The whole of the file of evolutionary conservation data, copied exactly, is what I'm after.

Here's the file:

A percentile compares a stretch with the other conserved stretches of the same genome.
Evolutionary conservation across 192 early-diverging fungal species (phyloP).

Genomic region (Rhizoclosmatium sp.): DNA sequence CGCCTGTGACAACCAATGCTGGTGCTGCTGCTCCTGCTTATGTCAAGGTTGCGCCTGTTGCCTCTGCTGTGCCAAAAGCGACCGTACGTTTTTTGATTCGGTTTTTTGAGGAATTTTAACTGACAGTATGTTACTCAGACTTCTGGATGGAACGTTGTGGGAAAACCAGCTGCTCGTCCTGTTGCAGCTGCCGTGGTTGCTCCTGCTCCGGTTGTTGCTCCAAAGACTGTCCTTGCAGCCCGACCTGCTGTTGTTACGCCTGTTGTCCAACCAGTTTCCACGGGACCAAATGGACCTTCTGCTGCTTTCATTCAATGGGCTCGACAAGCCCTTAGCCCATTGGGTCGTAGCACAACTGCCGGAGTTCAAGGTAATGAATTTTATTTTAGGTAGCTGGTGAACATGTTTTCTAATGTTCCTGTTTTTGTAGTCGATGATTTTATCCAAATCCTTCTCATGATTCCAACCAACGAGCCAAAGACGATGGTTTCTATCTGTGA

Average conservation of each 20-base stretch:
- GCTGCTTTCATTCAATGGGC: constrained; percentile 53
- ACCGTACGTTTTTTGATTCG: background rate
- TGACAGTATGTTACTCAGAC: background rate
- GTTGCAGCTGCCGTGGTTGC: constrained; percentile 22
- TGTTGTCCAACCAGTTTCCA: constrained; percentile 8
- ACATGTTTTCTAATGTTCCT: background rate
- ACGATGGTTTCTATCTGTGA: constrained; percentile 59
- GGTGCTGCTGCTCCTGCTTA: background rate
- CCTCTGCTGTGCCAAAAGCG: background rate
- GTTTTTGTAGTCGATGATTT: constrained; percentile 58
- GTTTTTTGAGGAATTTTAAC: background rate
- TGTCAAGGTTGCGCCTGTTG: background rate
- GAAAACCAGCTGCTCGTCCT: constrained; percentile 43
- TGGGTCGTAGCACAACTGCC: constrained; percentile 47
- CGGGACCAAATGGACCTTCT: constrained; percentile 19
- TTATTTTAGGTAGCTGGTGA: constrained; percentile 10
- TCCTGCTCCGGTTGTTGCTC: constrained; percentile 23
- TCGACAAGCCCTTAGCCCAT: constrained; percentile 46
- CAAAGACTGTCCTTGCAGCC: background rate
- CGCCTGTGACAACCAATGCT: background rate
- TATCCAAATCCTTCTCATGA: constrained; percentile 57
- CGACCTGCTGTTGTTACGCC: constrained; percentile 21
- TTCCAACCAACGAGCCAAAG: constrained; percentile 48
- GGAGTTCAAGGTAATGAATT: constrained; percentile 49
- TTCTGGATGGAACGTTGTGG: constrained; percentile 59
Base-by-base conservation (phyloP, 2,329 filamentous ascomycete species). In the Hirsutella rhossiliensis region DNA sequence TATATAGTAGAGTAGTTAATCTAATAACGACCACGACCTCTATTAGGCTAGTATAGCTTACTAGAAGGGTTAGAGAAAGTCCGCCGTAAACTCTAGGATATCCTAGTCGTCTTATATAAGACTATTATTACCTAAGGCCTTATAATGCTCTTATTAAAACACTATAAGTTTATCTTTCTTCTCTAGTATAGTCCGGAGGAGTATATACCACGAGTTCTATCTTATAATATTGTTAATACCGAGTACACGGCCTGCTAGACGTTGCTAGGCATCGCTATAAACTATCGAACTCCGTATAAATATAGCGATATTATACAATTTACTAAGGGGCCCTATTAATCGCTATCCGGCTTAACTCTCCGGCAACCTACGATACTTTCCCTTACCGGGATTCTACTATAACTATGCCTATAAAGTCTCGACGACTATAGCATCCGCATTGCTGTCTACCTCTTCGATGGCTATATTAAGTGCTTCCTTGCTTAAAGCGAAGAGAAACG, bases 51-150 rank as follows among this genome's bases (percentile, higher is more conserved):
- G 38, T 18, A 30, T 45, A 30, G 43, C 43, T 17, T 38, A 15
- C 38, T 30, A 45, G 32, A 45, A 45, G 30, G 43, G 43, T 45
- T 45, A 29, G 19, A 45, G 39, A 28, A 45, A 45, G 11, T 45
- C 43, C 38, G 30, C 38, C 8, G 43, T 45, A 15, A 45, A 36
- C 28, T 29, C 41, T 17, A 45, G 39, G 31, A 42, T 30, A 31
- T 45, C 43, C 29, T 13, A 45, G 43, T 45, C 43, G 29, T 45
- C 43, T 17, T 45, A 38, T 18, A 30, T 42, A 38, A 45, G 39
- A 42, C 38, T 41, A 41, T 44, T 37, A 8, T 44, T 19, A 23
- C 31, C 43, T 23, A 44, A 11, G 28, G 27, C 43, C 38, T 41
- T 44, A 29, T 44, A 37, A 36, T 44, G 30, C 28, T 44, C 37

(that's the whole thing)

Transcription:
A percentile compares a stretch with the other conserved stretches of the same genome.
Evolutionary conservation across 192 early-diverging fungal species (phyloP).

Genomic region (Rhizoclosmatium sp.): DNA sequence CGCCTGTGACAACCAATGCTGGTGCTGCTGCTCCTGCTTATGTCAAGGTTGCGCCTGTTGCCTCTGCTGTGCCAAAAGCGACCGTACGTTTTTTGATTCGGTTTTTTGAGGAATTTTAACTGACAGTATGTTACTCAGACTTCTGGATGGAACGTTGTGGGAAAACCAGCTGCTCGTCCTGTTGCAGCTGCCGTGGTTGCTCCTGCTCCGGTTGTTGCTCCAAAGACTGTCCTTGCAGCCCGACCTGCTGTTGTTACGCCTGTTGTCCAACCAGTTTCCACGGGACCAAATGGACCTTCTGCTGCTTTCATTCAATGGGCTCGACAAGCCCTTAGCCCATTGGGTCGTAGCACAACTGCCGGAGTTCAAGGTAATGAATTTTATTTTAGGTAGCTGGTGAACATGTTTTCTAATGTTCCTGTTTTTGTAGTCGATGATTTTATCCAAATCCTTCTCATGATTCCAACCAACGAGCCAAAGACGATGGTTTCTATCTGTGA

Average conservation of each 20-base stretch:
- GCTGCTTTCATTCAATGGGC: constrained; percentile 53
- ACCGTACGTTTTTTGATTCG: background rate
- TGACAGTATGTTACTCAGAC: background rate
- GTTGCAGCTGCCGTGGTTGC: constrained; percentile 22
- TGTTGTCCAACCAGTTTCCA: constrained; percentile 8
- ACATGTTTTCTAATGTTCCT: background rate
- ACGATGGTTTCTATCTGTGA: constrained; percentile 59
- GGTGCTGCTGCTCCTGCTTA: background rate
- CCTCTGCTGTGCCAAAAGCG: background rate
- GTTTTTGTAGTCGATGATTT: constrained; percentile 58
- GTTTTTTGAGGAATTTTAAC: background rate
- TGTCAAGGTTGCGCCTGTTG: background rate
- GAAAACCAGCTGCTCGTCCT: constrained; percentile 43
- TGGGTCGTAGCACAACTGCC: constrained; percentile 47
- CGGGACCAAATGGACCTTCT: constrained; percentile 19
- TTATTTTAGGTAGCTGGTGA: constrained; percentile 10
- TCCTGCTCCGGTTGTTGCTC: constrained; percentile 23
- TCGACAAGCCCTTAGCCCAT: constrained; percentile 46
- CAAAGACTGTCCTTGCAGCC: background rate
- CGCCTGTGACAACCAATGCT: background rate
- TATCCAAATCCTTCTCATGA: constrained; percentile 57
- CGACCTGCTGTTGTTACGCC: constrained; percentile 21
- TTCCAACCAACGAGCCAAAG: constrained; percentile 48
- GGAGTTCAAGGTAATGAATT: constrained; percentile 49
- TTCTGGATGGAACGTTGTGG: constrained; percentile 59
Base-by-base conservation (phyloP, 2,329 filamentous ascomycete species). In the Hirsutella rhossiliensis region DNA sequence TATATAGTAGAGTAGTTAATCTAATAACGACCACGACCTCTATTAGGCTAGTATAGCTTACTAGAAGGGTTAGAGAAAGTCCGCCGTAAACTCTAGGATATCCTAGTCGTCTTATATAAGACTATTATTACCTAAGGCCTTATAATGCTCTTATTAAAACACTATAAGTTTATCTTTCTTCTCTAGTATAGTCCGGAGGAGTATATACCACGAGTTCTATCTTATAATATTGTTAATACCGAGTACACGGCCTGCTAGACGTTGCTAGGCATCGCTATAAACTATCGAACTCCGTATAAATATAGCGATATTATACAATTTACTAAGGGGCCCTATTAATCGCTATCCGGCTTAACTCTCCGGCAACCTACGATACTTTCCCTTACCGGGATTCTACTATAACTATGCCTATAAAGTCTCGACGACTATAGCATCCGCATTGCTGTCTACCTCTTCGATGGCTATATTAAGTGCTTCCTTGCTTAAAGCGAAGAGAAACG, bases 51-150 rank as follows among this genome's bases (percentile, higher is more conserved):
- G 38, T 18, A 30, T 45, A 30, G 43, C 43, T 17, T 38, A 15
- C 38, T 30, A 45, G 32, A 45, A 45, G 30, G 43, G 43, T 45
- T 45, A 29, G 19, A 45, G 39, A 28, A 45, A 45, G 11, T 45
- C 43, C 38, G 30, C 38, C 8, G 43, T 45, A 15, A 45, A 36
- C 28, T 29, C 41, T 17, A 45, G 39, G 31, A 42, T 30, A 31
- T 45, C 43, C 29, T 13, A 45, G 43, T 45, C 43, G 29, T 45
- C 43, T 17, T 45, A 38, T 18, A 30, T 42, A 38, A 45, G 39
- A 42, C 38, T 41, A 41, T 44, T 37, A 8, T 44, T 19, A 23
- C 31, C 43, T 23, A 44, A 11, G 28, G 27, C 43, C 38, T 41
- T 44, A 29, T 44, A 37, A 36, T 44, G 30, C 28, T 44, C 37